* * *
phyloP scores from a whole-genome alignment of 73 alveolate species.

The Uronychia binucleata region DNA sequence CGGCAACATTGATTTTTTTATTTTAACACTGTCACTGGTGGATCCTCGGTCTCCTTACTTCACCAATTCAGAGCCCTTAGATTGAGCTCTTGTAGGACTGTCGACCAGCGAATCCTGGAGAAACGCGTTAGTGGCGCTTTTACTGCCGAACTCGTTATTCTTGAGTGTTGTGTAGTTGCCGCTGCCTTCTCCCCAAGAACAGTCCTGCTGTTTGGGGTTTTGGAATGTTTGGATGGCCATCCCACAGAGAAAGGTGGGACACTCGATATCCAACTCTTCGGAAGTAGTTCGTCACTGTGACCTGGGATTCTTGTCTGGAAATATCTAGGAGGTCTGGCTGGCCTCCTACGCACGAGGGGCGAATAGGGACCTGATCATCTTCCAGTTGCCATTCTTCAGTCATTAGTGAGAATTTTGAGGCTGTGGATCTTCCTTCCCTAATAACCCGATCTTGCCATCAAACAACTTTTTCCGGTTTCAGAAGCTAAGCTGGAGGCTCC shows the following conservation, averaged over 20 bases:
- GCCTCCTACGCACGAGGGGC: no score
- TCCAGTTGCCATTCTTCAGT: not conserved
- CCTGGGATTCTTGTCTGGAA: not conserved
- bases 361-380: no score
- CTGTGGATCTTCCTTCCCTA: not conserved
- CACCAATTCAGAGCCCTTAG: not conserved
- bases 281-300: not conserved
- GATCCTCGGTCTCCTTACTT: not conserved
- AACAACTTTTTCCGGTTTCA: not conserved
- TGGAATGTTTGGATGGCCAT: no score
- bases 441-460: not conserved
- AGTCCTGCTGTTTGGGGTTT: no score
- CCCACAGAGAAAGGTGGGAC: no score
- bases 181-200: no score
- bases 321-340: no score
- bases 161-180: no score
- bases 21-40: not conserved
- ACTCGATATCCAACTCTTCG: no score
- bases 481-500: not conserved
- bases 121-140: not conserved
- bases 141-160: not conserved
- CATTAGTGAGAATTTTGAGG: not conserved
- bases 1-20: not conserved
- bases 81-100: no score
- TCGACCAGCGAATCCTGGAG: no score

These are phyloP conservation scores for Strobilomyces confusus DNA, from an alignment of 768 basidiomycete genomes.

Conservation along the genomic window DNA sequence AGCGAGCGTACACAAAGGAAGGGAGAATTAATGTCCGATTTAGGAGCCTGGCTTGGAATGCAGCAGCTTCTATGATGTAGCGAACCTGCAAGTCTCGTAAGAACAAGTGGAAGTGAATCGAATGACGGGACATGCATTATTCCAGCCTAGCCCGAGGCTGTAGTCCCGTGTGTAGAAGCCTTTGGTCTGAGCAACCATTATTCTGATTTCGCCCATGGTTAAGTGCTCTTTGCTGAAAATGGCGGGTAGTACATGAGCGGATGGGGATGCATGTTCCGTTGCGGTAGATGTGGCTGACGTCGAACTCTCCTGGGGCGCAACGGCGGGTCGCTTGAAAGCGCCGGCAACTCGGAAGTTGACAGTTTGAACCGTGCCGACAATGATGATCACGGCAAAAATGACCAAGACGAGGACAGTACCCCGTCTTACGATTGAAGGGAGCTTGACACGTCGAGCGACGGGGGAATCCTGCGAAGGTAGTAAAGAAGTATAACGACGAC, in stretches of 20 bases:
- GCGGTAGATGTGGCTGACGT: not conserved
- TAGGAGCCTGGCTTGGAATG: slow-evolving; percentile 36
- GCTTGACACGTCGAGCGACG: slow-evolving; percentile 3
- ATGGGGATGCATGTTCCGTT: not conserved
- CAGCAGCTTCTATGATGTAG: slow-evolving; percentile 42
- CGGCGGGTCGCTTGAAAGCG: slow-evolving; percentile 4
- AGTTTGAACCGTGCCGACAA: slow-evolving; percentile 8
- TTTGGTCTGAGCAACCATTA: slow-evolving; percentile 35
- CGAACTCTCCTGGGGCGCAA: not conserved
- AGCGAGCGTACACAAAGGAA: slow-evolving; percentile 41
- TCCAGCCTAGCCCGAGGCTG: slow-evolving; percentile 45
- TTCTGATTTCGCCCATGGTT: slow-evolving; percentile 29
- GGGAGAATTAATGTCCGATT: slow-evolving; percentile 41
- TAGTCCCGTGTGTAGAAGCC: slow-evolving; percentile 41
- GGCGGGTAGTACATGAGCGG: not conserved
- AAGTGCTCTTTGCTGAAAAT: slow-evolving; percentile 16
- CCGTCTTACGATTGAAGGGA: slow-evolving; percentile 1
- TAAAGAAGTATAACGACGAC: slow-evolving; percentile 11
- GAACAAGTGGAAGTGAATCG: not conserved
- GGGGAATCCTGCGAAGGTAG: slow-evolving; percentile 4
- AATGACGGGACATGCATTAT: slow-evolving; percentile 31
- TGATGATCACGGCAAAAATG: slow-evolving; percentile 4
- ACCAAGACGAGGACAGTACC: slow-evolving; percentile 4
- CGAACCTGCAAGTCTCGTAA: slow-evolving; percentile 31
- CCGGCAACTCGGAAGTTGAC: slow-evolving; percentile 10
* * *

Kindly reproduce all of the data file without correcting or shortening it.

phyloP scores from a whole-genome alignment of 73 alveolate species.

The Uronychia binucleata region DNA sequence CGGCAACATTGATTTTTTTATTTTAACACTGTCACTGGTGGATCCTCGGTCTCCTTACTTCACCAATTCAGAGCCCTTAGATTGAGCTCTTGTAGGACTGTCGACCAGCGAATCCTGGAGAAACGCGTTAGTGGCGCTTTTACTGCCGAACTCGTTATTCTTGAGTGTTGTGTAGTTGCCGCTGCCTTCTCCCCAAGAACAGTCCTGCTGTTTGGGGTTTTGGAATGTTTGGATGGCCATCCCACAGAGAAAGGTGGGACACTCGATATCCAACTCTTCGGAAGTAGTTCGTCACTGTGACCTGGGATTCTTGTCTGGAAATATCTAGGAGGTCTGGCTGGCCTCCTACGCACGAGGGGCGAATAGGGACCTGATCATCTTCCAGTTGCCATTCTTCAGTCATTAGTGAGAATTTTGAGGCTGTGGATCTTCCTTCCCTAATAACCCGATCTTGCCATCAAACAACTTTTTCCGGTTTCAGAAGCTAAGCTGGAGGCTCC shows the following conservation, averaged over 20 bases:
- GCCTCCTACGCACGAGGGGC: no score
- TCCAGTTGCCATTCTTCAGT: not conserved
- CCTGGGATTCTTGTCTGGAA: not conserved
- bases 361-380: no score
- CTGTGGATCTTCCTTCCCTA: not conserved
- CACCAATTCAGAGCCCTTAG: not conserved
- bases 281-300: not conserved
- GATCCTCGGTCTCCTTACTT: not conserved
- AACAACTTTTTCCGGTTTCA: not conserved
- TGGAATGTTTGGATGGCCAT: no score
- bases 441-460: not conserved
- AGTCCTGCTGTTTGGGGTTT: no score
- CCCACAGAGAAAGGTGGGAC: no score
- bases 181-200: no score
- bases 321-340: no score
- bases 161-180: no score
- bases 21-40: not conserved
- ACTCGATATCCAACTCTTCG: no score
- bases 481-500: not conserved
- bases 121-140: not conserved
- bases 141-160: not conserved
- CATTAGTGAGAATTTTGAGG: not conserved
- bases 1-20: not conserved
- bases 81-100: no score
- TCGACCAGCGAATCCTGGAG: no score

These are phyloP conservation scores for Strobilomyces confusus DNA, from an alignment of 768 basidiomycete genomes.

Conservation along the genomic window DNA sequence AGCGAGCGTACACAAAGGAAGGGAGAATTAATGTCCGATTTAGGAGCCTGGCTTGGAATGCAGCAGCTTCTATGATGTAGCGAACCTGCAAGTCTCGTAAGAACAAGTGGAAGTGAATCGAATGACGGGACATGCATTATTCCAGCCTAGCCCGAGGCTGTAGTCCCGTGTGTAGAAGCCTTTGGTCTGAGCAACCATTATTCTGATTTCGCCCATGGTTAAGTGCTCTTTGCTGAAAATGGCGGGTAGTACATGAGCGGATGGGGATGCATGTTCCGTTGCGGTAGATGTGGCTGACGTCGAACTCTCCTGGGGCGCAACGGCGGGTCGCTTGAAAGCGCCGGCAACTCGGAAGTTGACAGTTTGAACCGTGCCGACAATGATGATCACGGCAAAAATGACCAAGACGAGGACAGTACCCCGTCTTACGATTGAAGGGAGCTTGACACGTCGAGCGACGGGGGAATCCTGCGAAGGTAGTAAAGAAGTATAACGACGAC, in stretches of 20 bases:
- GCGGTAGATGTGGCTGACGT: not conserved
- TAGGAGCCTGGCTTGGAATG: slow-evolving; percentile 36
- GCTTGACACGTCGAGCGACG: slow-evolving; percentile 3
- ATGGGGATGCATGTTCCGTT: not conserved
- CAGCAGCTTCTATGATGTAG: slow-evolving; percentile 42
- CGGCGGGTCGCTTGAAAGCG: slow-evolving; percentile 4
- AGTTTGAACCGTGCCGACAA: slow-evolving; percentile 8
- TTTGGTCTGAGCAACCATTA: slow-evolving; percentile 35
- CGAACTCTCCTGGGGCGCAA: not conserved
- AGCGAGCGTACACAAAGGAA: slow-evolving; percentile 41
- TCCAGCCTAGCCCGAGGCTG: slow-evolving; percentile 45
- TTCTGATTTCGCCCATGGTT: slow-evolving; percentile 29
- GGGAGAATTAATGTCCGATT: slow-evolving; percentile 41
- TAGTCCCGTGTGTAGAAGCC: slow-evolving; percentile 41
- GGCGGGTAGTACATGAGCGG: not conserved
- AAGTGCTCTTTGCTGAAAAT: slow-evolving; percentile 16
- CCGTCTTACGATTGAAGGGA: slow-evolving; percentile 1
- TAAAGAAGTATAACGACGAC: slow-evolving; percentile 11
- GAACAAGTGGAAGTGAATCG: not conserved
- GGGGAATCCTGCGAAGGTAG: slow-evolving; percentile 4
- AATGACGGGACATGCATTAT: slow-evolving; percentile 31
- TGATGATCACGGCAAAAATG: slow-evolving; percentile 4
- ACCAAGACGAGGACAGTACC: slow-evolving; percentile 4
- CGAACCTGCAAGTCTCGTAA: slow-evolving; percentile 31
- CCGGCAACTCGGAAGTTGAC: slow-evolving; percentile 10